Purple Magazine
— The Mexico Issue #36 F/W 2021

nos están matando (they’re killing us)


artwork by PIA CAMIL
all artwork courtesy of the artist and omr, mexico city, photos copyright isaac contreras

Depending on which news source you choose to trust, an average of 10 or 11 women are murdered in Mexico every day. Leftist President Andrés Manuel López Obrador [who came to power in December 2018] has been nothing short of callous and incompetent in failing to address this situation. After his first year in office, several states reported a near-total lack of prosecutions related to femicide, a term defined as the gender-based murder of a woman or girl by a man; one state, Baja California Sur, reported zero prosecutions. By the end of 2020, his administration had not only floundered while attempting to handle a pandemic, but also made history, adding under its belt the deadliest year for women on record.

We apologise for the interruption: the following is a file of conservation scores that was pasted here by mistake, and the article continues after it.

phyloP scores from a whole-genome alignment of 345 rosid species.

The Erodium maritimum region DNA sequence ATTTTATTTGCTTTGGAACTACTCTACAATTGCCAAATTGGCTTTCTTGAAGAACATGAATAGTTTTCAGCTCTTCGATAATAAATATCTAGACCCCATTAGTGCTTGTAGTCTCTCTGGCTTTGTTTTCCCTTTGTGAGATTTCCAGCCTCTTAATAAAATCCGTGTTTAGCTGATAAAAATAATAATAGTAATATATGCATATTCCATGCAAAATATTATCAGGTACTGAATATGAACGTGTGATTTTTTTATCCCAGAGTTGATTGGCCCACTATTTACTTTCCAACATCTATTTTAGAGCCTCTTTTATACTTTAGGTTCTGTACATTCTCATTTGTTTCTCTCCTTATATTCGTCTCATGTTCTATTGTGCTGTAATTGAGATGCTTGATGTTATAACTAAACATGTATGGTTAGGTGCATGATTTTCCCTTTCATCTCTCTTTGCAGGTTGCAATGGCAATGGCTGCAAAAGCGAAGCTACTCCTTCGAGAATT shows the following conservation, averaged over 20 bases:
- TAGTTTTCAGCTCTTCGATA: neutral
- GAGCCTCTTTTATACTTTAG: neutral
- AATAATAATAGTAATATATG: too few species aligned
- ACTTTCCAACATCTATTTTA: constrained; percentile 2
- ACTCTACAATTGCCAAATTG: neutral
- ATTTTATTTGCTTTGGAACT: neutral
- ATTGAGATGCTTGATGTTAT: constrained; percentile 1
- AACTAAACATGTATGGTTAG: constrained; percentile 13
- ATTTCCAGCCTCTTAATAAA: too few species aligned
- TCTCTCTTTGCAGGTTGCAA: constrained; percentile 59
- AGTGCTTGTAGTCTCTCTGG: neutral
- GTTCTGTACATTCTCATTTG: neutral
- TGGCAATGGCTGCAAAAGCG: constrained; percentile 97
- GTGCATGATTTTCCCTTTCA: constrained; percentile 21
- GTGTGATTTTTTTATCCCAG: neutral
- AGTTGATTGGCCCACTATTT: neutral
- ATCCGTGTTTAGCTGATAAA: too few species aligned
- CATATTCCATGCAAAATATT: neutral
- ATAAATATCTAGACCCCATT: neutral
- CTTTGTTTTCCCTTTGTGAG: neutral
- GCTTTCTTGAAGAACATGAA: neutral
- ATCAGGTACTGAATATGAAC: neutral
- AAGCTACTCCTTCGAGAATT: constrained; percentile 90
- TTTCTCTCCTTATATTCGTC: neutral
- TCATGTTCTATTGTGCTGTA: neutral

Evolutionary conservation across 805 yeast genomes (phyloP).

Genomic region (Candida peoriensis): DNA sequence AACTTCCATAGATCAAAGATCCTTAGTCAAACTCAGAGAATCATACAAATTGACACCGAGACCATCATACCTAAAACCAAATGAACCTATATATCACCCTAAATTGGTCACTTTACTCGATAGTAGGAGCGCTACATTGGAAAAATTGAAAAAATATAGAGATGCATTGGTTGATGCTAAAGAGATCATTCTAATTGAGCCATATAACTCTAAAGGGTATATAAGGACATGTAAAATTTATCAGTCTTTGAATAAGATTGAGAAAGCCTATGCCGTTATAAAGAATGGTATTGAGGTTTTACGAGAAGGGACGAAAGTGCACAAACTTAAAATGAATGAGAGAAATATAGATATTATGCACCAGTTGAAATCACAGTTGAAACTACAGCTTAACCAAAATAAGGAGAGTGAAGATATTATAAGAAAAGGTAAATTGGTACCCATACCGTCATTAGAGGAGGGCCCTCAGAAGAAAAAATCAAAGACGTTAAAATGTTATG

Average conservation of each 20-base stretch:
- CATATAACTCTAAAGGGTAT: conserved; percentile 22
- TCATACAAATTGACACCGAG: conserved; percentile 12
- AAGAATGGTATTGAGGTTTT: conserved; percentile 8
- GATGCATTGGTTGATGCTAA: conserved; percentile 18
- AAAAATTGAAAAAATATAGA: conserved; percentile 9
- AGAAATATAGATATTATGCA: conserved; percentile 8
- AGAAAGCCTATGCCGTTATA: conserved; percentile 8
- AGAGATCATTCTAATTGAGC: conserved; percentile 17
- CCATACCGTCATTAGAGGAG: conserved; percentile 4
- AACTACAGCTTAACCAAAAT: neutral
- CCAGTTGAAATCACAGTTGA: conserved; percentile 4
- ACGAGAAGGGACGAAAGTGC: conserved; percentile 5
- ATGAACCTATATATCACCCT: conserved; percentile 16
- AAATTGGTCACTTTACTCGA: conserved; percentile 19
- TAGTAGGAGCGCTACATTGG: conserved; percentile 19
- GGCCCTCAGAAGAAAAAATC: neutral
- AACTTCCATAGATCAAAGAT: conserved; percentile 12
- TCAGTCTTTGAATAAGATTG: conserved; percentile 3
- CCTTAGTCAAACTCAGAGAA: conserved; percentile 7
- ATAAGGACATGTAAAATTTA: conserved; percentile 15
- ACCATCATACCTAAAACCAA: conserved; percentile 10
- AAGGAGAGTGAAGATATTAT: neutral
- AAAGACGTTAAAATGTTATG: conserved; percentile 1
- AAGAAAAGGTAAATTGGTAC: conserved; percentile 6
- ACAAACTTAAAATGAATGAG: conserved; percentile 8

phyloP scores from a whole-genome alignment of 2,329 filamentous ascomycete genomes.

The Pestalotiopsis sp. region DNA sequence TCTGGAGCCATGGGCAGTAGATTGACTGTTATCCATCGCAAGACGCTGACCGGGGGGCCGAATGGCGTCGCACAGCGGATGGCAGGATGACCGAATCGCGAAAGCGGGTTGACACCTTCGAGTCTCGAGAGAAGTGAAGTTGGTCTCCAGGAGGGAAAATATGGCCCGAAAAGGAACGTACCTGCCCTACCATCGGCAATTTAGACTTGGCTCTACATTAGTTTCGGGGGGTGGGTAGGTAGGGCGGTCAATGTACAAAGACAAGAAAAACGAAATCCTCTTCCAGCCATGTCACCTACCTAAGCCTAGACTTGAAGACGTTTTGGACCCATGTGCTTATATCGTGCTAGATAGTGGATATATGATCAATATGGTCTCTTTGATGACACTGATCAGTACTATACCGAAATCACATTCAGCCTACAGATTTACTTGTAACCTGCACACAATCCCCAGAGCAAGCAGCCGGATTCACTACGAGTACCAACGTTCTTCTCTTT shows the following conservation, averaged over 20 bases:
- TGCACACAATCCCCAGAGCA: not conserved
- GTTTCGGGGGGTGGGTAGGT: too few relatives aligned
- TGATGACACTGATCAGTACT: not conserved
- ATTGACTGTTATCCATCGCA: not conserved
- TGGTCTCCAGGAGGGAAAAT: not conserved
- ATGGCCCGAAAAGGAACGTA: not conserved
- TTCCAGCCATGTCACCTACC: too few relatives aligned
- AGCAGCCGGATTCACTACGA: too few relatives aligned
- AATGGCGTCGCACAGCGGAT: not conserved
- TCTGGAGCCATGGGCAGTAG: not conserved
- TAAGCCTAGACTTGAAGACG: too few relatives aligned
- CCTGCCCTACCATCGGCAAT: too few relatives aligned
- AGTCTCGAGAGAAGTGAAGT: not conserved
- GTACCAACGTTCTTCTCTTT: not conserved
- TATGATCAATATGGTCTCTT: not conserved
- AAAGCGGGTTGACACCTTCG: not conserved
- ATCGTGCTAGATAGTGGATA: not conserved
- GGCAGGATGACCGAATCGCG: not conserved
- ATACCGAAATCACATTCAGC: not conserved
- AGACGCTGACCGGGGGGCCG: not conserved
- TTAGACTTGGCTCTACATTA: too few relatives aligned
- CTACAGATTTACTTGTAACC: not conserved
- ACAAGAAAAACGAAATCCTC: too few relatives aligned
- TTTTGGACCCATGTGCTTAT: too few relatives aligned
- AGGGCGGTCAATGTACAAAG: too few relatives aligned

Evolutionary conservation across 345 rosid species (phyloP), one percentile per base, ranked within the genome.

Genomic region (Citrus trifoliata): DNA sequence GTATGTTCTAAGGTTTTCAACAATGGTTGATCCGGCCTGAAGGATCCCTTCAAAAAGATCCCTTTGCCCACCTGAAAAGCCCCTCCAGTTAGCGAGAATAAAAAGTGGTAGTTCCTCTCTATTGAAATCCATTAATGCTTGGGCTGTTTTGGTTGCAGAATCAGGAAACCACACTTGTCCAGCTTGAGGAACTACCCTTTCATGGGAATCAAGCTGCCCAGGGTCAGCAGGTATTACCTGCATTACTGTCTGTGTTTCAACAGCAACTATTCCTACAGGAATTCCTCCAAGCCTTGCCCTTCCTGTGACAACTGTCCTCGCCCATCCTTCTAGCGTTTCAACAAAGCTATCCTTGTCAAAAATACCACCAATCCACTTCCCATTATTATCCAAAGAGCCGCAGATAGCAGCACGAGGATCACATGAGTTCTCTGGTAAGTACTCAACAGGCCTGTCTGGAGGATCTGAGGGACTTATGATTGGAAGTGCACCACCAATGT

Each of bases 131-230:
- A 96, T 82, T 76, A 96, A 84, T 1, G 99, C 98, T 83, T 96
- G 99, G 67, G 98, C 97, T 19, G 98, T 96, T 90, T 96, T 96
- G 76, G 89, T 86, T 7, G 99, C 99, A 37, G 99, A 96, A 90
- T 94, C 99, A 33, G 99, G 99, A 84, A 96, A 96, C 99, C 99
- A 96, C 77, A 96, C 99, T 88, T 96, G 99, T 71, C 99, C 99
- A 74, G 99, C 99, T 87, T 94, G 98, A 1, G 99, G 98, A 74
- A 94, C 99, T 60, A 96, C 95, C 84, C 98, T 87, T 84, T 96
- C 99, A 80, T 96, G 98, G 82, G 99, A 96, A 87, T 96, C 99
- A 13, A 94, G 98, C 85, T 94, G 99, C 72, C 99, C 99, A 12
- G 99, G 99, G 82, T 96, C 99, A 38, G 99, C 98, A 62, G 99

Like everywhere else, gender inequality in Mexico is itself unequal — that is, the type and levels of oppression that women are subjected to are largely determined by class and race. In recent years, however, either out of a sense of sisterhood or the contagious nature of fear and outrage, women of all races and social classes in Mexico have come together to decry a stark reality: nos están matando — they’re killing us.